(1) Primarily relates to Mutual Funds. Included in Other current assets on the Condensed Consolidated Balance Sheets.
(2) Primarily relates to investments in publicly traded stock classified as available for sale (Level 1) and U.S. Treasury Notes and Corporate Bonds (Level 2). Included in Other assets on the Condensed Consolidated Balance Sheets.
(3) Primarily relates to interest rate swaps. Included in Other current liabilities on the Condensed Consolidated Balance Sheets.
(4) Primarily relates to Casa Ley contingent value rights ("CVRs"). Included in Other current liabilities on the Condensed Consolidated Balance Sheets.
The following table presents assets and liabilities which were measured at fair value on a recurring basis as of February 25, 2017 (in millions):
 
 
Fair Value Measurements
 
 
Total
 
Quoted prices in active markets
 for identical assets
(Level 1)
 
Significant
observable
inputs
(Level 2)
 
Significant
unobservable
inputs
(Level 3)
Assets:
 
 
 
 
 
 
 
 
Cash equivalents:
 
 
 
 
 
 
 
 
Money market
 
$
596.0

 
$
596.0

 
$

 
$

Short-term investments (1)
 
21.6

 
19.4

 
2.2

 

Non-current investments (2)
 
97.5

 
45.6

 
51.9

 

Total
 
$
715.1

 
$
661.0

 
$
54.1

 
$

Liabilities:
 
 
 
 
 
 
 
 
Derivative contracts (3)
 
$
103.7

 
$

 
$
103.7

 
$

Contingent consideration (4)
 
281.0

 

 

 
281.0

Total
 
$
384.7

 
$

 
$
103.7

 
$
281.0

(1) Primarily relates to Mutual Funds. Included in Other current assets on the Condensed Consolidated Balance Sheets.
(2) Primarily relates to investments in publicly traded stock classified as available for sale (Level 1) and U.S. Treasury Notes and Corporate Bonds (Level 2). Included in Other assets on the Condensed Consolidated Balance Sheets.
(3) Primarily relates to interest rate swaps. Included in Other current liabilities on the Condensed Consolidated Balance Sheets.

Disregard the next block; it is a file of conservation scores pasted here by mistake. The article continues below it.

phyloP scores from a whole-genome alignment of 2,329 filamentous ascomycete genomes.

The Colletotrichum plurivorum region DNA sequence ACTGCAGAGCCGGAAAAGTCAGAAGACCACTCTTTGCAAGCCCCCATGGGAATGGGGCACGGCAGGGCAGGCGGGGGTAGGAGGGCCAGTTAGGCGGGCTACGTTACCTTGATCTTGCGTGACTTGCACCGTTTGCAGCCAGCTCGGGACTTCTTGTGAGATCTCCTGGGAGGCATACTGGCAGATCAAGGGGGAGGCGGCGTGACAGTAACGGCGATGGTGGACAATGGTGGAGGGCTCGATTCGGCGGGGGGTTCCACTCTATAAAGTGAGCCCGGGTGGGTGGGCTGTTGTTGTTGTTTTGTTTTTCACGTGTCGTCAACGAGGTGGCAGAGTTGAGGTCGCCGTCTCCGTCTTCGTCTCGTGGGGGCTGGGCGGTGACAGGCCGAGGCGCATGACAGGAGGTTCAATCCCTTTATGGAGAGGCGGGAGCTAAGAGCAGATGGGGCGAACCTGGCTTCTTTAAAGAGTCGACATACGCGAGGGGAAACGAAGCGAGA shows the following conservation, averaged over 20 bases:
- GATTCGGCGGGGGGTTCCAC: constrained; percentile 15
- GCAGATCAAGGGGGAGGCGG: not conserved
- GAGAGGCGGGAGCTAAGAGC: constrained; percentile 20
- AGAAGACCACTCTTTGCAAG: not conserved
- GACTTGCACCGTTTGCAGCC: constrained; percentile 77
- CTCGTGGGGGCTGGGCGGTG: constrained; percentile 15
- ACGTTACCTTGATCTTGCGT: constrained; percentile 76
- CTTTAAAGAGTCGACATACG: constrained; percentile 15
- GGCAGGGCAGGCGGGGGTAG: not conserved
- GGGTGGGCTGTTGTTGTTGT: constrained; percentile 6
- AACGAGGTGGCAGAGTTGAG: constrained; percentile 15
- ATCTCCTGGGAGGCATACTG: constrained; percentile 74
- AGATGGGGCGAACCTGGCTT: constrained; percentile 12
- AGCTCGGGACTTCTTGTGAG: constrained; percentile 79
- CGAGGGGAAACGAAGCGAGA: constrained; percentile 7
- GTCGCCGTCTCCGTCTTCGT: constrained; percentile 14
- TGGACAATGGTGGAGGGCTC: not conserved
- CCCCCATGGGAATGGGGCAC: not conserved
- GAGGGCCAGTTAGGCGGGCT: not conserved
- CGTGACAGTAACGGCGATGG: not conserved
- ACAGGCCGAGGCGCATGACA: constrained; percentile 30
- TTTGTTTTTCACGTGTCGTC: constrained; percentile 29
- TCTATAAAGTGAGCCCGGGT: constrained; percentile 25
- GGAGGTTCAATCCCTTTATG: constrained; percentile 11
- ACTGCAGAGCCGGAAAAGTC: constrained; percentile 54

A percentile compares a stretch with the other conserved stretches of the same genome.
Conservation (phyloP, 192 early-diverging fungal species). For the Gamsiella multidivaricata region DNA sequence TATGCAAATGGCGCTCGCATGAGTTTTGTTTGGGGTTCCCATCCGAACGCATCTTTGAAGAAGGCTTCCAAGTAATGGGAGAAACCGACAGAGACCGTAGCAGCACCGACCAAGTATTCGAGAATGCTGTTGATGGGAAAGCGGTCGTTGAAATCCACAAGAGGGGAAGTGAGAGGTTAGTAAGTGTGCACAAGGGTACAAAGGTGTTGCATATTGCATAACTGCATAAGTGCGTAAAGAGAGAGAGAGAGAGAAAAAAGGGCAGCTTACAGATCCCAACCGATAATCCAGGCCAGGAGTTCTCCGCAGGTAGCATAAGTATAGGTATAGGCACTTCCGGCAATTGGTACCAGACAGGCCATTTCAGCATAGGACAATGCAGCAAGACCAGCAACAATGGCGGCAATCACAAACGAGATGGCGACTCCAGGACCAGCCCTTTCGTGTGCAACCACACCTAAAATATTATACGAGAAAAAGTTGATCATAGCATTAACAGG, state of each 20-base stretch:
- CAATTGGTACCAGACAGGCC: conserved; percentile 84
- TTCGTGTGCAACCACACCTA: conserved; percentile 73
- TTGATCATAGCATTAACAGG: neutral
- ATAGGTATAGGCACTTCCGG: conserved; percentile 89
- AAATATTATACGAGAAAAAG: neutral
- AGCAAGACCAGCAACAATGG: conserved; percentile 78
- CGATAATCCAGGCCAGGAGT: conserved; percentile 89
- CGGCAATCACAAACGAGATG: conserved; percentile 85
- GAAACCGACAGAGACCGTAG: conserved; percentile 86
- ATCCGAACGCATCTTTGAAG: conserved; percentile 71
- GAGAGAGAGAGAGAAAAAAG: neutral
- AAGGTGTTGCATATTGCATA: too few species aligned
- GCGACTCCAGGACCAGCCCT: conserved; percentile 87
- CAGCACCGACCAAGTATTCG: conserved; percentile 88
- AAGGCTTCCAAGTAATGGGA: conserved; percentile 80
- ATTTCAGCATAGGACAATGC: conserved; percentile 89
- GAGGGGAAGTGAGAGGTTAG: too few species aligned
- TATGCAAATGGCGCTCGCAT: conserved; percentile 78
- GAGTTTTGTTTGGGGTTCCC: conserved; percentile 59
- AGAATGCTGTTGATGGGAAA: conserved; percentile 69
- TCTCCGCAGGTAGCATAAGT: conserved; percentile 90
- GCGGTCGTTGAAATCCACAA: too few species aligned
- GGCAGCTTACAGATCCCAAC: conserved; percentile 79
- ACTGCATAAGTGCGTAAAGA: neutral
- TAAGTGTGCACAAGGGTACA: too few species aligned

(4) Primarily relates to Casa Ley CVRs. Included in Other current liabilities on the Condensed Consolidated Balance Sheets.

9


Albertsons Companies, LLC and Subsidiaries
Notes to Condensed Consolidated Financial Statements
(unaudited)


A reconciliation of the beginning and ending balances for Level 3 liabilities for the 16 weeks ended June 17, 2017 follows (in millions):
 
Contingent consideration
Beginning balance
$
281.0

Change in fair value
29.1

Payments
(4.5
)
Ending balance
$
305.6

The estimated fair value of the Company’s debt, including current maturities, was based on Level 2 inputs, being market quotes or values for similar instruments, and interest rates currently available to the Company for the issuance of debt with similar terms and remaining maturities as a discount rate for the remaining principal payments. As of June 17, 2017, the fair value of total debt was $11,399.0 million compared to the carrying value of $11,544.1 million, excluding debt discounts and deferred financing costs. As of February 25, 2017, the fair value of total debt was $11,882.8 million compared to the carrying value of $11,812.1 million, excluding debt discounts and deferred financing costs.
Assets Measured at Fair Value on a Non-recurring Basis

As of June 17, 2017 and February 25, 2017, except in relation to assets classified as held for sale, no other material amounts of assets have been adjusted to fair value on a non-recurring basis. The Company's held for sale assets are classified as Level 3 of the fair value hierarchy and are valued primarily based on estimated selling prices less costs of disposal.

NOTE 3 - DERIVATIVE FINANCIAL INSTRUMENTS
Interest Rate Risk Management

The Company is exposed to market risk from fluctuations in interest rates. The Company manages its exposure to interest rate fluctuations through the use of interest rate swaps ("Cash Flow Hedges"). The Company’s risk management objective and strategy with respect to interest rate swaps is to protect the Company against adverse fluctuations in interest rates by reducing its exposure to variability in cash flows relating to interest payments on a portion of its outstanding debt. The Company is meeting its objective by hedging the risk of changes in its cash flows (interest payments) attributable to changes in the London Inter-Bank Offering Rate ("LIBOR"), the designated benchmark interest rate being hedged (the “hedged risk”), on an amount of the Company’s debt principal equal to the then-outstanding swap notional amount.